Filipinos and Solidarity Network in Europe welcome Otto de Vries, a genuine friend of the Filipino people


Dutch pastoral worker in the Philippines and labor rights defender Otto de Vries has arrived safely in the Netherlands on Tuesday noon.

It was a strange combination of tears and excitement as the de Vries family, friends of the Filipino migrants community and Filipinos in the Netherlands and Europe warmly welcomed de Vries as a genuine friend of the Filipino people.

De Vries had found a home in the Philippines where he committed 30 years of his life in serving the poor and the marginalized sectors. He would have chosen to commit more years if not for the controversial red-tagging of the Duterte administration to him as a researcher of the Ecumenical Institute for Labor Education and Research (EILER).

The Filipino community in Europe and the international solidarity network stood for de Vries and EILER and lobbied to grant him permanent residency in the Philippines. Actions and online rallies were also organized to expose and oppose the Duterte administration’s political vilification of church workers, labor rights defenders and people’s organizations among others.

According to Theo Droog, spokesperson of the Nederlands-Filippijnse Solidariteitsbeweging (Dutch-Filipino Solidarity Movement), the case of Otto de Vries confirms what human rights organizations say about the Philippines: that the Duterte government falsely accuses those who serve the poor, the oppressed and the marginalized as communists and calls them terrorists.

De Vries had unselfishly lived the life of service to the church of the poor. His life with the workers was the source of his motivation. For years, he became a worker himself and experienced the harshness of a worker’s life in the Philippines. When he was no longer able to do physical labor, he started working for EILER.

Honorary membership to Migrante Netherlands

Migrants rights and democracy organization Migrante Netherlands granted de Vries on the same day an honorary membership.

In a letter, Migrante Netherlands spokesperson Jun Saturay stated: “To our dear compatriot Otto, in behalf of Migrante Netherlands and all its chapters, we declare our solidarity with you in your steadfast commitment for the rights and welfare of Filipino workers through the Ecumenical Institute for Labor Education and Research. This is impressive and inspiring for other rights defenders of the Filipino people. Compatriot Otto, in recognition of your full service to the Filipino labor movement, we hereby confer upon you an honorary membership to Migrante Netherlands. The Philippine Government may have considered you as an “undesirable alien” but for us, you possess all the qualifications of a Filipino compatriot who truly loves and serves the people. By awarding you an honorary membership to Migrante Netherlands, we want to let you know and make you feel that from the bottom of the heart of the Filipino community here in the Netherlands and Europe, we view your service to the Philippine labor movement with high esteem. To you, our high respect and salute.”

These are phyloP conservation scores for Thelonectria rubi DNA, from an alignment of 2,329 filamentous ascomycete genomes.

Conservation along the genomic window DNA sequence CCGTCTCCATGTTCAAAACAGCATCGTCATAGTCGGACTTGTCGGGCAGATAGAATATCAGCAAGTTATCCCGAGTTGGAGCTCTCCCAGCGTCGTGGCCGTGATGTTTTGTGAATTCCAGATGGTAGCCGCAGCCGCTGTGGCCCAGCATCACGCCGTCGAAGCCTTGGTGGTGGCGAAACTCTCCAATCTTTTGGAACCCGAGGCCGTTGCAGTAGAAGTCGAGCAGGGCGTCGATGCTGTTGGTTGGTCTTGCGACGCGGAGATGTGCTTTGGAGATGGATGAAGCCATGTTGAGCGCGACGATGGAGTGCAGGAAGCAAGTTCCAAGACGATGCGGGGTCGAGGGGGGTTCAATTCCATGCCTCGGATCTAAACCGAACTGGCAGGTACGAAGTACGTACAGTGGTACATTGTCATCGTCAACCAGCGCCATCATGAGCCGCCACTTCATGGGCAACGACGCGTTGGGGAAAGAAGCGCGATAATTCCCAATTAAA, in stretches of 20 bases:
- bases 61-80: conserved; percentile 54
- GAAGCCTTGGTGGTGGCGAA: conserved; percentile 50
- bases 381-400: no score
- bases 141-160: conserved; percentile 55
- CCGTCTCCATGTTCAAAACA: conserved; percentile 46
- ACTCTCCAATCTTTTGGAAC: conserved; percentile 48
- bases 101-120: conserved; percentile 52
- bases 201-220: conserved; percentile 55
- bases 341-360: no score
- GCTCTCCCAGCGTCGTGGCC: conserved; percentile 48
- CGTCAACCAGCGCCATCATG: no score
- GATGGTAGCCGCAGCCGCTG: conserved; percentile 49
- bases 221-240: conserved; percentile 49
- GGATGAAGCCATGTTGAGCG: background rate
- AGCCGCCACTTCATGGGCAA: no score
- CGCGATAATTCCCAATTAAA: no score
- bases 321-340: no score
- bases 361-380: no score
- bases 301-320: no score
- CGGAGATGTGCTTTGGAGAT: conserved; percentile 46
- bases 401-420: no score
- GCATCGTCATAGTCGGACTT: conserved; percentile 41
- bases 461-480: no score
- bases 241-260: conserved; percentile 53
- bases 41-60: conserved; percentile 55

The struggle continues

Below are excerpts of quotes from the welcome texts of other organizations and individuals in the Netherlands and Europe including those working in the fields of development work, human rights, peace & justice, solidarity with the Philippines, church work, and interest groups working with migrants, women and young people.

 “Anyone can imagine how painful it must be to fall victim to red-tagging and to be forced to leave the country which has been his home for so long, where he had so many friends and where he did very valuable work for the most vulnerable for the past 30 years of his life. ”

 “Otto is a person with a pure heart and a great compassion for the poor and workers in the cities. Labeling Otto and the institution he works for as terrorists is a desperate act of a government that is slowly becoming isolated from its people.”

 “You have fought a great fight! You have been effective otherwise the dictator would not have thrown you out. ”

 “Everyone sincerely hopes that the day will soon come when it will be possible for you to return to the Philippines to be reunited so you can be reunited with all your friends and you can continue your work in solidarity with the poor communities that you served for so long. ”

 “How can evil target you when all you wanted was to be honest and sincere. Continue to trust in your mission of Peace and Justice. You don’t know what the future will bring you, but keep believing in the good because that is your destiny.”


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